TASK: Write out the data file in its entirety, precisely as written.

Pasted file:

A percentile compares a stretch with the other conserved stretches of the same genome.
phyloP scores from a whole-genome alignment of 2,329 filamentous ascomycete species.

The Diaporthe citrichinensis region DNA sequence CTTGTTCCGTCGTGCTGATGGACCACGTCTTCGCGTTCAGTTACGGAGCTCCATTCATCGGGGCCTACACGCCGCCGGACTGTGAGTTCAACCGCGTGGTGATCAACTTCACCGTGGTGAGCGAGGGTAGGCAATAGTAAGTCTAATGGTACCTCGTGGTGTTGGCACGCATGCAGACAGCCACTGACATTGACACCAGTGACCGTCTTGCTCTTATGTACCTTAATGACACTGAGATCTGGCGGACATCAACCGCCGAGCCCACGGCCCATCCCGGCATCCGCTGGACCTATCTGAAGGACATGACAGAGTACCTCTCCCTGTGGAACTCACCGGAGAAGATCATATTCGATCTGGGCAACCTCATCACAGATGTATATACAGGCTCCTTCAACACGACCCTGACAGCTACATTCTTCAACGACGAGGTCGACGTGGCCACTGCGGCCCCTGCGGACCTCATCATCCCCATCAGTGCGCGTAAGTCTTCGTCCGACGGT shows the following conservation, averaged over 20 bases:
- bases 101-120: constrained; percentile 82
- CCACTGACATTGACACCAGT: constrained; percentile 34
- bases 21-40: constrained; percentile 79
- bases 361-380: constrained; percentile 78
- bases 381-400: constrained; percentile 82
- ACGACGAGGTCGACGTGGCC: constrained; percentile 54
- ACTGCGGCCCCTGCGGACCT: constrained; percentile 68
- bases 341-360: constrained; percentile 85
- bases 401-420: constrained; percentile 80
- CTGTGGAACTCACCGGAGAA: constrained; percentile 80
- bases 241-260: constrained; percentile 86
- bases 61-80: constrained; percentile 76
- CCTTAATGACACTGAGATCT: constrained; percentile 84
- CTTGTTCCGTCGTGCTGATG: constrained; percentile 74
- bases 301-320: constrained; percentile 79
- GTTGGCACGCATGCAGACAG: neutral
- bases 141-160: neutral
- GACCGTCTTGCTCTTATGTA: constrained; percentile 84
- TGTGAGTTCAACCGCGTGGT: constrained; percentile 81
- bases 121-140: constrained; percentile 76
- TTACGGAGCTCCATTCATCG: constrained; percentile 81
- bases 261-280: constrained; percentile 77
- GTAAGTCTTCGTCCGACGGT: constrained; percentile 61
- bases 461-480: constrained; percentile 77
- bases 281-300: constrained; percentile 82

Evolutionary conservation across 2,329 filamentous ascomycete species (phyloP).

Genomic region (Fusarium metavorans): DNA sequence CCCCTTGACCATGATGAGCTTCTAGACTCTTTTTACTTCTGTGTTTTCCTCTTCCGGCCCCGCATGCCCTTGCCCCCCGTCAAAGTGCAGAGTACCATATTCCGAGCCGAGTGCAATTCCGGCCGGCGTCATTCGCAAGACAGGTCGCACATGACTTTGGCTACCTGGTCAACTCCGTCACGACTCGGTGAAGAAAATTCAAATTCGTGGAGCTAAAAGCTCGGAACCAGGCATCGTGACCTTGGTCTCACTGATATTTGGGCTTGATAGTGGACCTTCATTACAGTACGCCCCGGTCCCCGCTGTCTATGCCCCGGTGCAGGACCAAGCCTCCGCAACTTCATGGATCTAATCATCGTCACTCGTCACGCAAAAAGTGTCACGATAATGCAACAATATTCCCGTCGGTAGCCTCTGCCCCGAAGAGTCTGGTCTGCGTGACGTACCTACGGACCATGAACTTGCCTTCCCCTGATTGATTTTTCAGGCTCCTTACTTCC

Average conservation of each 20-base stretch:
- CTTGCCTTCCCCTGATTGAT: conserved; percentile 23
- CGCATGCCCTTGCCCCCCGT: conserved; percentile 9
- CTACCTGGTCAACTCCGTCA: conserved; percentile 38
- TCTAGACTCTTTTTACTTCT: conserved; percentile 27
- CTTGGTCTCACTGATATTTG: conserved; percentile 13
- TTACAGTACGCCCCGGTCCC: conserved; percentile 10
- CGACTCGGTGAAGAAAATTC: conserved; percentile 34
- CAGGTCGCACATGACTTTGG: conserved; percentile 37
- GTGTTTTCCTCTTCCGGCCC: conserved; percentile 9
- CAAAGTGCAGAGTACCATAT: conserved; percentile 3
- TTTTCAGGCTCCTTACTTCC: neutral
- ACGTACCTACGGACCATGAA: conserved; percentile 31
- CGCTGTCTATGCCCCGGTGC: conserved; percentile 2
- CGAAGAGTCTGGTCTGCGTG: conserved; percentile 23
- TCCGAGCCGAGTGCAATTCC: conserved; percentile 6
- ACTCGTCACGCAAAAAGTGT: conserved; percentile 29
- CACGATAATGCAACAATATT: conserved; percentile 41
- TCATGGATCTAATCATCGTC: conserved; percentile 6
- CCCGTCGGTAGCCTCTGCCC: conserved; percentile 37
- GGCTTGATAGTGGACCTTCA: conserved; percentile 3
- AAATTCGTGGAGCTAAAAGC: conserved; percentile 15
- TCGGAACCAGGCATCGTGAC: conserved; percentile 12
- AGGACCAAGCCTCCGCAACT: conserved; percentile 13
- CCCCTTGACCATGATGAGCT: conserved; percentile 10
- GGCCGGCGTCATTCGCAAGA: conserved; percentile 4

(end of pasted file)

A percentile compares a stretch with the other conserved stretches of the same genome.
phyloP scores from a whole-genome alignment of 2,329 filamentous ascomycete species.

The Diaporthe citrichinensis region DNA sequence CTTGTTCCGTCGTGCTGATGGACCACGTCTTCGCGTTCAGTTACGGAGCTCCATTCATCGGGGCCTACACGCCGCCGGACTGTGAGTTCAACCGCGTGGTGATCAACTTCACCGTGGTGAGCGAGGGTAGGCAATAGTAAGTCTAATGGTACCTCGTGGTGTTGGCACGCATGCAGACAGCCACTGACATTGACACCAGTGACCGTCTTGCTCTTATGTACCTTAATGACACTGAGATCTGGCGGACATCAACCGCCGAGCCCACGGCCCATCCCGGCATCCGCTGGACCTATCTGAAGGACATGACAGAGTACCTCTCCCTGTGGAACTCACCGGAGAAGATCATATTCGATCTGGGCAACCTCATCACAGATGTATATACAGGCTCCTTCAACACGACCCTGACAGCTACATTCTTCAACGACGAGGTCGACGTGGCCACTGCGGCCCCTGCGGACCTCATCATCCCCATCAGTGCGCGTAAGTCTTCGTCCGACGGT shows the following conservation, averaged over 20 bases:
- bases 101-120: constrained; percentile 82
- CCACTGACATTGACACCAGT: constrained; percentile 34
- bases 21-40: constrained; percentile 79
- bases 361-380: constrained; percentile 78
- bases 381-400: constrained; percentile 82
- ACGACGAGGTCGACGTGGCC: constrained; percentile 54
- ACTGCGGCCCCTGCGGACCT: constrained; percentile 68
- bases 341-360: constrained; percentile 85
- bases 401-420: constrained; percentile 80
- CTGTGGAACTCACCGGAGAA: constrained; percentile 80
- bases 241-260: constrained; percentile 86
- bases 61-80: constrained; percentile 76
- CCTTAATGACACTGAGATCT: constrained; percentile 84
- CTTGTTCCGTCGTGCTGATG: constrained; percentile 74
- bases 301-320: constrained; percentile 79
- GTTGGCACGCATGCAGACAG: neutral
- bases 141-160: neutral
- GACCGTCTTGCTCTTATGTA: constrained; percentile 84
- TGTGAGTTCAACCGCGTGGT: constrained; percentile 81
- bases 121-140: constrained; percentile 76
- TTACGGAGCTCCATTCATCG: constrained; percentile 81
- bases 261-280: constrained; percentile 77
- GTAAGTCTTCGTCCGACGGT: constrained; percentile 61
- bases 461-480: constrained; percentile 77
- bases 281-300: constrained; percentile 82

Evolutionary conservation across 2,329 filamentous ascomycete species (phyloP).

Genomic region (Fusarium metavorans): DNA sequence CCCCTTGACCATGATGAGCTTCTAGACTCTTTTTACTTCTGTGTTTTCCTCTTCCGGCCCCGCATGCCCTTGCCCCCCGTCAAAGTGCAGAGTACCATATTCCGAGCCGAGTGCAATTCCGGCCGGCGTCATTCGCAAGACAGGTCGCACATGACTTTGGCTACCTGGTCAACTCCGTCACGACTCGGTGAAGAAAATTCAAATTCGTGGAGCTAAAAGCTCGGAACCAGGCATCGTGACCTTGGTCTCACTGATATTTGGGCTTGATAGTGGACCTTCATTACAGTACGCCCCGGTCCCCGCTGTCTATGCCCCGGTGCAGGACCAAGCCTCCGCAACTTCATGGATCTAATCATCGTCACTCGTCACGCAAAAAGTGTCACGATAATGCAACAATATTCCCGTCGGTAGCCTCTGCCCCGAAGAGTCTGGTCTGCGTGACGTACCTACGGACCATGAACTTGCCTTCCCCTGATTGATTTTTCAGGCTCCTTACTTCC

Average conservation of each 20-base stretch:
- CTTGCCTTCCCCTGATTGAT: conserved; percentile 23
- CGCATGCCCTTGCCCCCCGT: conserved; percentile 9
- CTACCTGGTCAACTCCGTCA: conserved; percentile 38
- TCTAGACTCTTTTTACTTCT: conserved; percentile 27
- CTTGGTCTCACTGATATTTG: conserved; percentile 13
- TTACAGTACGCCCCGGTCCC: conserved; percentile 10
- CGACTCGGTGAAGAAAATTC: conserved; percentile 34
- CAGGTCGCACATGACTTTGG: conserved; percentile 37
- GTGTTTTCCTCTTCCGGCCC: conserved; percentile 9
- CAAAGTGCAGAGTACCATAT: conserved; percentile 3
- TTTTCAGGCTCCTTACTTCC: neutral
- ACGTACCTACGGACCATGAA: conserved; percentile 31
- CGCTGTCTATGCCCCGGTGC: conserved; percentile 2
- CGAAGAGTCTGGTCTGCGTG: conserved; percentile 23
- TCCGAGCCGAGTGCAATTCC: conserved; percentile 6
- ACTCGTCACGCAAAAAGTGT: conserved; percentile 29
- CACGATAATGCAACAATATT: conserved; percentile 41
- TCATGGATCTAATCATCGTC: conserved; percentile 6
- CCCGTCGGTAGCCTCTGCCC: conserved; percentile 37
- GGCTTGATAGTGGACCTTCA: conserved; percentile 3
- AAATTCGTGGAGCTAAAAGC: conserved; percentile 15
- TCGGAACCAGGCATCGTGAC: conserved; percentile 12
- AGGACCAAGCCTCCGCAACT: conserved; percentile 13
- CCCCTTGACCATGATGAGCT: conserved; percentile 10
- GGCCGGCGTCATTCGCAAGA: conserved; percentile 4